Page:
Leadership begins at home

Shelina Mawani, Co-Founder of Nana’s Kitchen, with Lord Diljit Rana, Member of Parliament for the United Kingdom.

When Shelina Mawani followed her love of cooking and a yearning to remember a piece of her heritage, never did she realize that her entrepreneurial and philanthropic spirit would be recognized globally.

Mawani, Co-founder of Nana’s Kitchen and Hot Sauces Ltd, was recently conferred the prestigious Bharat Samman Global Leader Award at the 30th NRI World Summit at the House of Lords in London, England this past October. The NRI Institute, a non-profit non-governmental organization, awarded non-resident Indians (NRI’s) from fourteen countries for outstanding achievements in their chosen field and for their contribution to the socio-economic development of India along with the country of their origin.

Shelina Mawani, with H.E. Nadir Patel,
High Commissioner for Canada to India.

The only Canadian woman honoured was Mawani, for promoting heritage and entrepreneurship. Born and raised in Tanzania, she moved to Canada in 1983 and noticed immediately the divide between various South Asian cultures which she set out to bridge through the common thread of food. She and her sister Nasim Dhanji established Nana’s Kitchen in year 2000 and have never looked back since.

Surrey-based Nana’s Kitchen produces nearly 25,000 samosas per day in seven different flavours in an effort to fuse people of Indian origin and feed the demand of hungry consumers ready to partake in the culture through their taste buds. Available at the deli counter at over 5,000 grocery stores and in restaurants across North America, Nana’s Kitchen’s mission to become a household name is well under way.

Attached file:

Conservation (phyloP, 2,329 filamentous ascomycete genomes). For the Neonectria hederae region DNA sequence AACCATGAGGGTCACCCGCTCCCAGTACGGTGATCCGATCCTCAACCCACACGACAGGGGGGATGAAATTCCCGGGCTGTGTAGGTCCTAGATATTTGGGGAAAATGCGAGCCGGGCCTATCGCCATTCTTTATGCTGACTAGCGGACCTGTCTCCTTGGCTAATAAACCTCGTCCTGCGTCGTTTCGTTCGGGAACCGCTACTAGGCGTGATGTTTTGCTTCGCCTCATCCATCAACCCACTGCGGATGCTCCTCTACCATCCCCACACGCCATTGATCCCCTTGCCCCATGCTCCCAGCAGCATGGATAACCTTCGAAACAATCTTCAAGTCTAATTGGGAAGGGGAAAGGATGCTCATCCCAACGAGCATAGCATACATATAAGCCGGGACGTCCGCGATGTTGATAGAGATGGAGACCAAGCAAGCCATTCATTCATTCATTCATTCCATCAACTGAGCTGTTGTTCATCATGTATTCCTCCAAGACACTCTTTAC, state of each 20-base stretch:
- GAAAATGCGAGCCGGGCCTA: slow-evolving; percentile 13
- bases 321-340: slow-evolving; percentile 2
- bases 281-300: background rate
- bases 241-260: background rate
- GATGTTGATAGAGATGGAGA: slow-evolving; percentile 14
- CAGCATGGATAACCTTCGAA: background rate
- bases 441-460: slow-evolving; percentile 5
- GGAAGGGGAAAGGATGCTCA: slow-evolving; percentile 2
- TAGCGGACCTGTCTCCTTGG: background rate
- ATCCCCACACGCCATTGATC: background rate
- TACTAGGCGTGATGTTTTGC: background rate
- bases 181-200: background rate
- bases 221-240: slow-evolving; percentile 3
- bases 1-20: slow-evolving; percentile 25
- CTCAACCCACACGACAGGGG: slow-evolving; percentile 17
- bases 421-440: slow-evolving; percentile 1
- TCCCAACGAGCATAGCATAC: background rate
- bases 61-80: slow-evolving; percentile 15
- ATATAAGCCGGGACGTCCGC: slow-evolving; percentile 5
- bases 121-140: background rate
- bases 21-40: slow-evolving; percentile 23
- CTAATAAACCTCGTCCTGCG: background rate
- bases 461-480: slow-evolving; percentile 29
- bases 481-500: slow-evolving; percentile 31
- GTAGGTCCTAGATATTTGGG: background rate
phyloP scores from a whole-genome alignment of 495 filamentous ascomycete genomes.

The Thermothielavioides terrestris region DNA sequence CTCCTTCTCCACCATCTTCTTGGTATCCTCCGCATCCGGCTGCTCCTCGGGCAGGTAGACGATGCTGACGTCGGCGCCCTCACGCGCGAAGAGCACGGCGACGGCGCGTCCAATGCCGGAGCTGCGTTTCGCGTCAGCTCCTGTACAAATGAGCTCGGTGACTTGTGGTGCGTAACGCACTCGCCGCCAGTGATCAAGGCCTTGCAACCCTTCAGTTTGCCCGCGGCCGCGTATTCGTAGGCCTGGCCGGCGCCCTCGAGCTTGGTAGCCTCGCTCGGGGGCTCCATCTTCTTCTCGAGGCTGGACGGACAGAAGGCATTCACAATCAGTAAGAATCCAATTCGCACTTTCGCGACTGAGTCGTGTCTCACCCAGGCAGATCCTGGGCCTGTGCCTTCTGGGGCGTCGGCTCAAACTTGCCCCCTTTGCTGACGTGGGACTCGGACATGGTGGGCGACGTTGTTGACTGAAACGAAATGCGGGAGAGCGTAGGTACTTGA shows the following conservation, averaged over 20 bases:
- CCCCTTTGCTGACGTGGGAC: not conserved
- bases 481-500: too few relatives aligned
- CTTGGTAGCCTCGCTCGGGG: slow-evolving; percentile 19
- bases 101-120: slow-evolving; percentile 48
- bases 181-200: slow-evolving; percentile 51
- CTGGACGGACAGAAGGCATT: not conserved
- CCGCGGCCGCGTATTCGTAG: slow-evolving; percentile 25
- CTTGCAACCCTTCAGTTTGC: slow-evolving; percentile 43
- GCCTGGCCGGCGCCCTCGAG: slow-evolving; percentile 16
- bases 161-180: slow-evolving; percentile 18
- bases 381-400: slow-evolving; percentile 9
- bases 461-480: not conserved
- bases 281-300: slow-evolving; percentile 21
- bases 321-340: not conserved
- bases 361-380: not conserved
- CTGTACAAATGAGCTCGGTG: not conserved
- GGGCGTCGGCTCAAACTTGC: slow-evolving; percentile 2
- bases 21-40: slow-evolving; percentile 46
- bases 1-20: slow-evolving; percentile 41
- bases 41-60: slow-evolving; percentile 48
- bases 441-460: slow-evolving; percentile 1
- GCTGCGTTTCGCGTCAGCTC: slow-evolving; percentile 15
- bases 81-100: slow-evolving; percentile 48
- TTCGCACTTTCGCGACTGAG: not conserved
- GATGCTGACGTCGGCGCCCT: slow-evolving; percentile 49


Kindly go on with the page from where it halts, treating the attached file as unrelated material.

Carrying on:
“I remember when I was a little girl and my mother used to donate food to the needy,” reflects Mawani. “This is when I first learned about leprosy and it just pulled at my heart.” A natural leader, Mawani became the chair of her local Lioness Club at the age of 21 and organized her first fundraiser for Leprosy Aid. She recalls the event fondly as it set her on the path of philanthropy.

“When I think back to those days back home, the question of caste and religion was not even a question when it came to helping someone, we all were simply just one community trying to preserve a piece of our Indian heritage; and this is what I work towards here — breaking down the barriers between different community groups who work to preserve a piece of our Indian heritage and culture.”

Mawani supports numerous community initiatives and charities, she employs immigrant women in her factory and sets them up with proper training, and speaks about women’s empowerment to crowds across the globe. When asked about the secret to her success, she shares that leadership starts at home with a simple idea and loved ones to support you. “Don’t be afraid or embarrassed to ask for help, there is always someone there to catch you.”

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